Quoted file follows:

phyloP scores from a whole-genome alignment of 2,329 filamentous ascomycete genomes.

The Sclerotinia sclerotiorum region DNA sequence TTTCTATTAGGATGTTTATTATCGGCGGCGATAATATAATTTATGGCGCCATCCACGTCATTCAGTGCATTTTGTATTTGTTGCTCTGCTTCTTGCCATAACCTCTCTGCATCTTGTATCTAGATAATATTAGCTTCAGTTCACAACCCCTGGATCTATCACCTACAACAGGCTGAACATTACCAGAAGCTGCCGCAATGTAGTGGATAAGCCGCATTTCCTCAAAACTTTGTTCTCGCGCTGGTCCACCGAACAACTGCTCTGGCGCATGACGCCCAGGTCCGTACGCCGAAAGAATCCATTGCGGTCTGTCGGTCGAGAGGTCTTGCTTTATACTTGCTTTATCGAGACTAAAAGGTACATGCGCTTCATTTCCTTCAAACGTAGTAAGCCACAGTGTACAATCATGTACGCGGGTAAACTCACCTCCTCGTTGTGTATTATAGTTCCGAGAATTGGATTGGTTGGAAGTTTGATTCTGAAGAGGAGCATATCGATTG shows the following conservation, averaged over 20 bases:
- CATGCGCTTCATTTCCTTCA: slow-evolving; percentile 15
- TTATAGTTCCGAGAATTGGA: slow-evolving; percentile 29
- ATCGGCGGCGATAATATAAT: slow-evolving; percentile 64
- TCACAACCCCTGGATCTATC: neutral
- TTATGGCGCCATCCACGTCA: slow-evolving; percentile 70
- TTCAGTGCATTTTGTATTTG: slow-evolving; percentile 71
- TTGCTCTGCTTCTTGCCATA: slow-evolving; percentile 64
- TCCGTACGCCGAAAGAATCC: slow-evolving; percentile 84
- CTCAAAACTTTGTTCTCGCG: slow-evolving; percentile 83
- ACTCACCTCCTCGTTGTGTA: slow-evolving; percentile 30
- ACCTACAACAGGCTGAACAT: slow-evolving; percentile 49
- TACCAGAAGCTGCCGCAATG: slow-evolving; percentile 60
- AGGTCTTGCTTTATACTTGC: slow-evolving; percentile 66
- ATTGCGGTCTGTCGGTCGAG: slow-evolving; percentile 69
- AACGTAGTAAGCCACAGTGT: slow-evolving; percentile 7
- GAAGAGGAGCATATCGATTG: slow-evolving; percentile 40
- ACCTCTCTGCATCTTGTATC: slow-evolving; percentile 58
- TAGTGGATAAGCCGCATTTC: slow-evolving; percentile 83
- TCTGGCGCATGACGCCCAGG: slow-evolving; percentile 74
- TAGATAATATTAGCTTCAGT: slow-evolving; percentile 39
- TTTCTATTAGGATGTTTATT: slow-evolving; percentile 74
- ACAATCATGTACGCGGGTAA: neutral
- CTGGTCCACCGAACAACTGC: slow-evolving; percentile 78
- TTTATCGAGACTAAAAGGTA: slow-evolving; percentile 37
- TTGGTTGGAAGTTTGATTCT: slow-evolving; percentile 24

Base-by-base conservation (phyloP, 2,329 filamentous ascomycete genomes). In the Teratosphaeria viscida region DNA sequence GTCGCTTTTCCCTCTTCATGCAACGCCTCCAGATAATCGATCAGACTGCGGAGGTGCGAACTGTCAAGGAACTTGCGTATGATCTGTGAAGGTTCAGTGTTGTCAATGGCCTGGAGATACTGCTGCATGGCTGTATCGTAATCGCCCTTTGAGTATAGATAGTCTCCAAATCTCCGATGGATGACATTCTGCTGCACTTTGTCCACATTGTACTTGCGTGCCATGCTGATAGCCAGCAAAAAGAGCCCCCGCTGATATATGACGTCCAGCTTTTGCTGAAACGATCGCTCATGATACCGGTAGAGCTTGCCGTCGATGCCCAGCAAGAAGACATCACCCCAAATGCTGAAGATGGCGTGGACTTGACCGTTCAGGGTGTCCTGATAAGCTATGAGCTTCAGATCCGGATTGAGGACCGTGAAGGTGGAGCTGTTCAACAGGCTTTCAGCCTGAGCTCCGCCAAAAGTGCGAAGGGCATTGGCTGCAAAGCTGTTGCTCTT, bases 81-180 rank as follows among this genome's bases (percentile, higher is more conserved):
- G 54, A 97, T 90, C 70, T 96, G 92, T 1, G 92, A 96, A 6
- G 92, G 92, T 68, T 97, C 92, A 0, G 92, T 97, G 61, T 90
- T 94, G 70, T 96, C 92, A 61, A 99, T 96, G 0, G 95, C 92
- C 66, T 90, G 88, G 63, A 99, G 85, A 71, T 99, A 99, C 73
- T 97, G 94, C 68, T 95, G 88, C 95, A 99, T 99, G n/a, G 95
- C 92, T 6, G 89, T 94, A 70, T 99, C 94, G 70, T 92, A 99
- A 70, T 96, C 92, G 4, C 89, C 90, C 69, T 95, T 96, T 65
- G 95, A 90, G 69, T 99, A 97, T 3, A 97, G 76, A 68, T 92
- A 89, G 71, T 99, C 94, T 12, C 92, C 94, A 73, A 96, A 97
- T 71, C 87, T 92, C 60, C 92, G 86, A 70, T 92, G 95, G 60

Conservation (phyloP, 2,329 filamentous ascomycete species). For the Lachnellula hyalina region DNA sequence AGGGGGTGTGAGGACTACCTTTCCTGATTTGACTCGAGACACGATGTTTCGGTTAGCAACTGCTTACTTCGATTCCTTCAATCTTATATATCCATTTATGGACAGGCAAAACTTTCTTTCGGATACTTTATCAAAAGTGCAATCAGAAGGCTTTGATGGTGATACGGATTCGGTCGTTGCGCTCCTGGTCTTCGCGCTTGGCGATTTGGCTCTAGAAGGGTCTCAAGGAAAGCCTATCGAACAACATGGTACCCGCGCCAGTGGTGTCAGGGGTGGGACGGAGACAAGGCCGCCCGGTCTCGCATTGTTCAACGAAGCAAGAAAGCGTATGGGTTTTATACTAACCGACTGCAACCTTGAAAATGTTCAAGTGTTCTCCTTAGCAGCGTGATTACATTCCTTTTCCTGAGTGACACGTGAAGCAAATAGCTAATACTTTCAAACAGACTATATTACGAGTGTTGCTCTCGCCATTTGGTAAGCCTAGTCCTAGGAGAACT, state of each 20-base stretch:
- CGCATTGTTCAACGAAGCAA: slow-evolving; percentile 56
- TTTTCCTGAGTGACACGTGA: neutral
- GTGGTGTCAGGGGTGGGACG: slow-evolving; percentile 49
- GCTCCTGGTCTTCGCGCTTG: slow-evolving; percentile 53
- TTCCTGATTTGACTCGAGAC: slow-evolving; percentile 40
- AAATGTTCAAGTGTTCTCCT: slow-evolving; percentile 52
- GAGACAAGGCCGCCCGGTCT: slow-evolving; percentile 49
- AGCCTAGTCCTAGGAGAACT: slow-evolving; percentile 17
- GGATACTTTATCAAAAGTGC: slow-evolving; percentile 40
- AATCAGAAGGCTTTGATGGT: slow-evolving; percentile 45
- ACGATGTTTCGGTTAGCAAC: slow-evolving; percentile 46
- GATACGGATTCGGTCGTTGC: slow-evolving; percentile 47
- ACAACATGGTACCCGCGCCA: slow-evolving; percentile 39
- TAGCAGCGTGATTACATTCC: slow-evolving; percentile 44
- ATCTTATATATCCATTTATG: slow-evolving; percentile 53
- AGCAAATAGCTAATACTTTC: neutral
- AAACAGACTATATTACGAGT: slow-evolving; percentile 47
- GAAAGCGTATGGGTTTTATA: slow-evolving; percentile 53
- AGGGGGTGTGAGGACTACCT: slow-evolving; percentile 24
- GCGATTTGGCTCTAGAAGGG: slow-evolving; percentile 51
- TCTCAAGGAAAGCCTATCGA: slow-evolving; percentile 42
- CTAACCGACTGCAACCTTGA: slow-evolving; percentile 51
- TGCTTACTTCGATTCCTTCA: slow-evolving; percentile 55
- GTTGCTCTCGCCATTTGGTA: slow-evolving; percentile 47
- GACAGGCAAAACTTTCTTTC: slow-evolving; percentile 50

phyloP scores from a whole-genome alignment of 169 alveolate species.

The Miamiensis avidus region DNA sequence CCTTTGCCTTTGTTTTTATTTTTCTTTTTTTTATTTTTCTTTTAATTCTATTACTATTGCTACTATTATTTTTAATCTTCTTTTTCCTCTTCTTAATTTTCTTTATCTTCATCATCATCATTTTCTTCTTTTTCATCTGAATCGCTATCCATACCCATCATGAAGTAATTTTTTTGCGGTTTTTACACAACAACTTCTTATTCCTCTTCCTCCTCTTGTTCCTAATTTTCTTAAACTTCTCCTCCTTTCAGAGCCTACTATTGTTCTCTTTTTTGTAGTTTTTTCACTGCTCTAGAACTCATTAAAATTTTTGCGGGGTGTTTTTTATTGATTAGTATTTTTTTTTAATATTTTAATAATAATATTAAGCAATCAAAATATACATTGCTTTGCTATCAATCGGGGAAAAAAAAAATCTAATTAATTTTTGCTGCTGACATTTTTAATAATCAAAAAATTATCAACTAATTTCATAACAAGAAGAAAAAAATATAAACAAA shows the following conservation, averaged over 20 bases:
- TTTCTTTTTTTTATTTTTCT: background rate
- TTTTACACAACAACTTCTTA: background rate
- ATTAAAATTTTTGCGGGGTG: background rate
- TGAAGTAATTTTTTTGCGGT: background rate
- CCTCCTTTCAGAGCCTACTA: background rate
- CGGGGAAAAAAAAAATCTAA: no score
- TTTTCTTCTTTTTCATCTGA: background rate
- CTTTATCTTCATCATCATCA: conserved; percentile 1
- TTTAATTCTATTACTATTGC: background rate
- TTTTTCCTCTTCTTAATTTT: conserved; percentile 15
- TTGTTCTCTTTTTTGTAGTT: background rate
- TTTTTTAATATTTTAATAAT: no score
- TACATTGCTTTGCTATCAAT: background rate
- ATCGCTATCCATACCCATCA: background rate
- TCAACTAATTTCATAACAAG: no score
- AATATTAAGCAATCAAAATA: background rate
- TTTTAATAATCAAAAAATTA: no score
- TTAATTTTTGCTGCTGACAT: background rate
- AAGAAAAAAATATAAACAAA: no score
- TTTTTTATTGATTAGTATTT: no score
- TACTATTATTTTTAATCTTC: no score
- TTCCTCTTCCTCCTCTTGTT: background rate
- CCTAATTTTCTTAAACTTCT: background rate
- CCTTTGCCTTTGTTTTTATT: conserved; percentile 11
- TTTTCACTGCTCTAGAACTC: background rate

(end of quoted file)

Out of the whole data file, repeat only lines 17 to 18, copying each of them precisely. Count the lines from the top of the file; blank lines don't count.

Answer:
- AACGTAGTAAGCCACAGTGT: slow-evolving; percentile 7
- GAAGAGGAGCATATCGATTG: slow-evolving; percentile 40